Federal Rule of Civil Procedure 33(d) provides that a party may produce business records in lieu of responding to interrogatories when the answer may be ascertained from such records. See Fed.R.Civ.P. 33(d). Nonetheless, Rule 33 requires that "[a] specification shall be in sufficient detail to permit the interrogating party to locate and to identify, as readily as can the party served, the records for which the answer may be ascertained." See Hillyard Enters., Inc. v. Warren Oil Co., No. 5:O2CV329, 2003 U.S. Dist. LEXIS 27922, at *4 (E.D. N.C. Jan. 31, 2003). The specificity requirement in 33(d)(1) is designed to limit the practice of "directing the interrogating party to a mass of business records . . . ." Fed.R.Civ.P. 33 Advisory Committee's Note. Accordingly, the responding party "has the duty to specify, by category and location, the records from which answers to interrogatories can be derived." Hillyard Enters., Inc., 2003 U.S. Dist. LEXIS 27922, at *4. It may not simply direct the opposing party "to an undifferentiated mass of records." See id (quoting Fed.R.Civ.P. 33 advisory committee's notes). Therefore, a dump of thousands of documents in an unorganized manner is not sufficient. See Minter v. Wells Fargo Bank. N.A.. 286 F.R.D. 273, 278-79 (D. Md. 2012).

         In the instant matter, Carrington argues that it was substantially justified because it reasonably believed that it satisfied the requirements of Rule 33(d). Carrington also argues that it reasonably believed that it properly invoked Rule 33(d) in responding to plaintiffs' interrogatories because the interrogatories "made broad inquires" requiring many documents to "be consulted to ascertain facts, such as identities, quantities, data, action, tests, results." SEC v. Elfmdepan. 206 F.R.D. 574, 577 (M.D. N.C. 2002). Similarly, when Carrington did not reference responsive documents or did not respond to the interrogatory, Carrington asserts that reasonable persons could differ as to the merits of its objections.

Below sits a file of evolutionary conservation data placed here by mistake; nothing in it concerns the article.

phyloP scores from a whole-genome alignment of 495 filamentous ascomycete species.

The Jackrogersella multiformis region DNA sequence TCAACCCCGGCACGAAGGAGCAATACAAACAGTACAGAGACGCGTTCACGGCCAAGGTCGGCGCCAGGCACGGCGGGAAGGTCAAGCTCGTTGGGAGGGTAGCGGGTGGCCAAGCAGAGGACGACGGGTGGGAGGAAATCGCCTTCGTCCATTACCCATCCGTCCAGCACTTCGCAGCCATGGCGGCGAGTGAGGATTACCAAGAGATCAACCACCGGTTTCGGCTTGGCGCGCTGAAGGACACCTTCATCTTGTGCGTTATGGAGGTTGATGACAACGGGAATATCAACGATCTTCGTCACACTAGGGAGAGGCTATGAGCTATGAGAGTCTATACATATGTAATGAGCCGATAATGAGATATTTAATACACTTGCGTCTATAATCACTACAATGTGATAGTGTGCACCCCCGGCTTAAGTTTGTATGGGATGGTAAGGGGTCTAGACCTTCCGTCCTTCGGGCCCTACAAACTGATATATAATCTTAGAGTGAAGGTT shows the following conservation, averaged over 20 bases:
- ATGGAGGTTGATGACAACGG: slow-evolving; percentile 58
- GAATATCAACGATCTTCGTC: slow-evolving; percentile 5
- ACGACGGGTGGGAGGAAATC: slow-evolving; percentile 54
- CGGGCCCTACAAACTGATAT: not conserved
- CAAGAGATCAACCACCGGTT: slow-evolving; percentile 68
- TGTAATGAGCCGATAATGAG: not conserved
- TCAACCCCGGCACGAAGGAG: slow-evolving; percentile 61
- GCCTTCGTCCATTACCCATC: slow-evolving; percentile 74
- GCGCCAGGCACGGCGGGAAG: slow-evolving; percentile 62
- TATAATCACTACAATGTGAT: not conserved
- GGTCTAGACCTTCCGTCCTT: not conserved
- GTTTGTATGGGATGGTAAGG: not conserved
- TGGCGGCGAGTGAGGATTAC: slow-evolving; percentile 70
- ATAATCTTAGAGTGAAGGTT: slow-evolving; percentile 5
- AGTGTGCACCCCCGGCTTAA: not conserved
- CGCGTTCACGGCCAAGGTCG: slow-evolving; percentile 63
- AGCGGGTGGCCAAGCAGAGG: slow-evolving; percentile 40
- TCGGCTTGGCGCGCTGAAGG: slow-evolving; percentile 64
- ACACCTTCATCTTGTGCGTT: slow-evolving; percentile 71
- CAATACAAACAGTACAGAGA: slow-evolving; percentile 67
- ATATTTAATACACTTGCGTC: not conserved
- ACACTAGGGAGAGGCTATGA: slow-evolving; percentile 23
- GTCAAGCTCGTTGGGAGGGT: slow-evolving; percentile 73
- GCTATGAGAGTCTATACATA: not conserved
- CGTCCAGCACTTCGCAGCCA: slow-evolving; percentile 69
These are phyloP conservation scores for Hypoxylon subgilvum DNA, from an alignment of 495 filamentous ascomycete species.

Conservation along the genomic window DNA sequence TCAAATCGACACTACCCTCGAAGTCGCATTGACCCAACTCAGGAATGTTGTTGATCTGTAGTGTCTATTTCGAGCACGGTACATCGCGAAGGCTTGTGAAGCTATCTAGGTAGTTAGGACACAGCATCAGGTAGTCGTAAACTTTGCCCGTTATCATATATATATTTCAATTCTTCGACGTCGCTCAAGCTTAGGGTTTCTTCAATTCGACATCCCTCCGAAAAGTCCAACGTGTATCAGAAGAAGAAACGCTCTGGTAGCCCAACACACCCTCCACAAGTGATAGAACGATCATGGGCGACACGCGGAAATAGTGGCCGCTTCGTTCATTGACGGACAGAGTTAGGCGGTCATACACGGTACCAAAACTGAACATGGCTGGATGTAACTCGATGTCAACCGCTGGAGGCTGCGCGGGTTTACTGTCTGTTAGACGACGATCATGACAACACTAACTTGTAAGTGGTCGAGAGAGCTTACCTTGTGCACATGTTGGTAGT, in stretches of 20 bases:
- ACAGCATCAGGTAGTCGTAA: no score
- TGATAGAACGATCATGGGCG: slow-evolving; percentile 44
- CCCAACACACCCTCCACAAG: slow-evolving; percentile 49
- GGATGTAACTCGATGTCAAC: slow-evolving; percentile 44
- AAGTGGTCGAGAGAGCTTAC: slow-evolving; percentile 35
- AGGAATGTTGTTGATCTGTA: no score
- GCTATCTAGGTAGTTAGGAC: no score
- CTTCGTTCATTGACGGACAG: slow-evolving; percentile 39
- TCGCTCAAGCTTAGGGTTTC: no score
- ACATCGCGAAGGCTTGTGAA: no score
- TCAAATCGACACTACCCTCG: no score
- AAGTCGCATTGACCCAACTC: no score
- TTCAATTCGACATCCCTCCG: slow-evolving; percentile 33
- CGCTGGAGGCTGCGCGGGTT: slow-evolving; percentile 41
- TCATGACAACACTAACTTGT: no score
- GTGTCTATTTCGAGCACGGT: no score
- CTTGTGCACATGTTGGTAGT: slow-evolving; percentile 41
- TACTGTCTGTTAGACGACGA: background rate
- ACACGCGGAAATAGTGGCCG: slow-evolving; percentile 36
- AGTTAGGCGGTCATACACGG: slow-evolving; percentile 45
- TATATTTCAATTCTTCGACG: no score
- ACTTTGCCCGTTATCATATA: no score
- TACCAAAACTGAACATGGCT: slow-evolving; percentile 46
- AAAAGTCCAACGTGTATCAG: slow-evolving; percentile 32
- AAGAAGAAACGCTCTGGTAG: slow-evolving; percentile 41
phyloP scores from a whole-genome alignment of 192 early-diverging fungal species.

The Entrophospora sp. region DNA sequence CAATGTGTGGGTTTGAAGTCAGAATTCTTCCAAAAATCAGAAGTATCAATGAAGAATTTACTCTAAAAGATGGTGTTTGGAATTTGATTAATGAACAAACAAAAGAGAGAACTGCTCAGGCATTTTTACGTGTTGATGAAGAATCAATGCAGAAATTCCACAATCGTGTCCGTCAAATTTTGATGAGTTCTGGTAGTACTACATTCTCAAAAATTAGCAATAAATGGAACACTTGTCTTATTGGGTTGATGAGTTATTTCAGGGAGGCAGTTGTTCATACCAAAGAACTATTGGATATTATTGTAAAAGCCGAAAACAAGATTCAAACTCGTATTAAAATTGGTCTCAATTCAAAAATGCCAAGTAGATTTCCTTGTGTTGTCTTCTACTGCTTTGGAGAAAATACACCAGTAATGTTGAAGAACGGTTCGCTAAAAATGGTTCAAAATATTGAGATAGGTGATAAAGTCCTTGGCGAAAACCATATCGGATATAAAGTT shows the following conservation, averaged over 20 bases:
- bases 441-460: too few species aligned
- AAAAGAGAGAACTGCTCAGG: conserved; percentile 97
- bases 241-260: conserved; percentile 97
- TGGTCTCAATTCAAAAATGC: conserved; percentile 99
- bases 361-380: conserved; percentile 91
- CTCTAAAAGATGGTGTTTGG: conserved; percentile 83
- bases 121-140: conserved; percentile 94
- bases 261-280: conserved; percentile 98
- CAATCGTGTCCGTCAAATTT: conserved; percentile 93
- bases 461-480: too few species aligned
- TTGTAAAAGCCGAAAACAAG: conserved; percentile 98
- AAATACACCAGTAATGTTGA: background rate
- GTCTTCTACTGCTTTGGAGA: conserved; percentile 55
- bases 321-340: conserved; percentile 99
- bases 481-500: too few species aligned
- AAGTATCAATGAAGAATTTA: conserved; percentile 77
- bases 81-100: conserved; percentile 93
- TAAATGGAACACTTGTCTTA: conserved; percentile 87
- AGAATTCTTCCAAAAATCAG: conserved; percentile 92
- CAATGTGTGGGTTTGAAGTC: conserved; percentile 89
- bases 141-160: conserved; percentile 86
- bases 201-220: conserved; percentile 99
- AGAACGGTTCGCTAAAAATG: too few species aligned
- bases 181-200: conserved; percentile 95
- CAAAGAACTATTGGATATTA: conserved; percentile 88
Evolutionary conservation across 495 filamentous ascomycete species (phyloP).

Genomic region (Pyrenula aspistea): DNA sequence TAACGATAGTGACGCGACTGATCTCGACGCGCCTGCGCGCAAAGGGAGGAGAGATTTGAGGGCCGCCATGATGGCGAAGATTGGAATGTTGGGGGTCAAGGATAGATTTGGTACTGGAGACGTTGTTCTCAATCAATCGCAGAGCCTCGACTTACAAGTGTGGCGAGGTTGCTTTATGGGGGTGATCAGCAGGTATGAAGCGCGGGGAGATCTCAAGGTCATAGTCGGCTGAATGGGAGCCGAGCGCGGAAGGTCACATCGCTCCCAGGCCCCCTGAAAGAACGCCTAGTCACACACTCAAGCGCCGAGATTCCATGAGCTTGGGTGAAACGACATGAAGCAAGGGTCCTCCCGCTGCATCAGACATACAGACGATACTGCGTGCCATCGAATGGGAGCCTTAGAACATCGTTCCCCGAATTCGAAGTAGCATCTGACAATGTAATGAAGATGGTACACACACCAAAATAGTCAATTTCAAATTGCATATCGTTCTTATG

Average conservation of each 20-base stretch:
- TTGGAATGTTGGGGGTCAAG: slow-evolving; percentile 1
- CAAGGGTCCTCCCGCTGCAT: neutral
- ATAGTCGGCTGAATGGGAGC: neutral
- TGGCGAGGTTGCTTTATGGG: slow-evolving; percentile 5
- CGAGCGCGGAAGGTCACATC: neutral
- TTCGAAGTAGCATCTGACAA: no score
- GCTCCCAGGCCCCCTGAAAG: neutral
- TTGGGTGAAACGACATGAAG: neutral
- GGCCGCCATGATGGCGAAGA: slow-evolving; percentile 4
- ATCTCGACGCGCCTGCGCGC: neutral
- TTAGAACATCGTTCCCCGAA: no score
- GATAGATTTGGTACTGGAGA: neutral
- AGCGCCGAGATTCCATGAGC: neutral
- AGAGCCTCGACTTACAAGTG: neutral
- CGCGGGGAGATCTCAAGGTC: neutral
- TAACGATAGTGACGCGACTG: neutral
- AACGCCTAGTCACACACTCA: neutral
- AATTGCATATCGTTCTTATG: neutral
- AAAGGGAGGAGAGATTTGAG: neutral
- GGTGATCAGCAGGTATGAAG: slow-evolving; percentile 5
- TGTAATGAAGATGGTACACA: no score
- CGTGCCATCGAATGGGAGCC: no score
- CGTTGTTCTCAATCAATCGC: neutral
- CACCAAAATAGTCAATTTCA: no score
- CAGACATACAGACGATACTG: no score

In their motion to compel, plaintiffs did not assert that Carrington's reliance on Rule 33(d) was improper. Instead, plaintiffs argued (1) that Carrington's objections were inappropriately boilerplate, (2) that Carrington's implementation of Rule 33(d) was insufficient in that Carrington dumped hundreds of pages of documents instead of specifying where in the documents the answers could be found, and (3) that for some interrogatories, Carrington did not provide references to responsive documents or did not answer altogether.

         Upon review of Carrington's initial responses, it appears that Carrington provided plaintiffs with categories of documents and the locations of those documents. For example, Carrington directed plaintiffs to roughly seventy-five pages of "Servicing Notes, " the two-page "Transaction History, " and over one hundred pages of the "Origination File." The court observes that, in some responses, the number of pages referenced is significant in comparison to the total numbers of documents produced. In some cases, however, Carrington referred to between just two and a dozen pages. The court does not believe these responses to be the egregious sort of "document dump" that Rule 33(d) attempts to prevent. See, e.g., Graske v. Auto-Owners Inc. Co.. 647 F.Supp.2d 1105, 1108 (D. Neb. 2009) (production of 7, 000 documents was not sufficient under 33(d)); In re Ethicon. Inc.. No. 2327, 2013 U.S. Dist. LEXIS 188235, at *2394 (S.D. W.Va. July 26, 2013) (noting that production of over 9 million pages did not satisfy the specificity requirement of Rule 33(d)).

         Nor, upon review of the supplemental responses, does the court find that there is a significant difference in the page ranges provided in Carrington's initial responses and its supplemental responses. Instead, the manner in which the information is presented has been substantially changed, with Carrington providing actual responses instead of referring to the documents produced for many of the interrogatories. See Carrington's Supplemental Resps., Docket No. 54. These supplemental responses are consistent with the court's rulings on Carrington's objections. Furthermore, to the extent the court ordered Carrington to respond when it did not reference responsive documents, the court believes that reasonable, diligent attorneys could have come to different conclusions as to the merits of the objection. For example, Carrington did not provide a response for information that it believed to be ...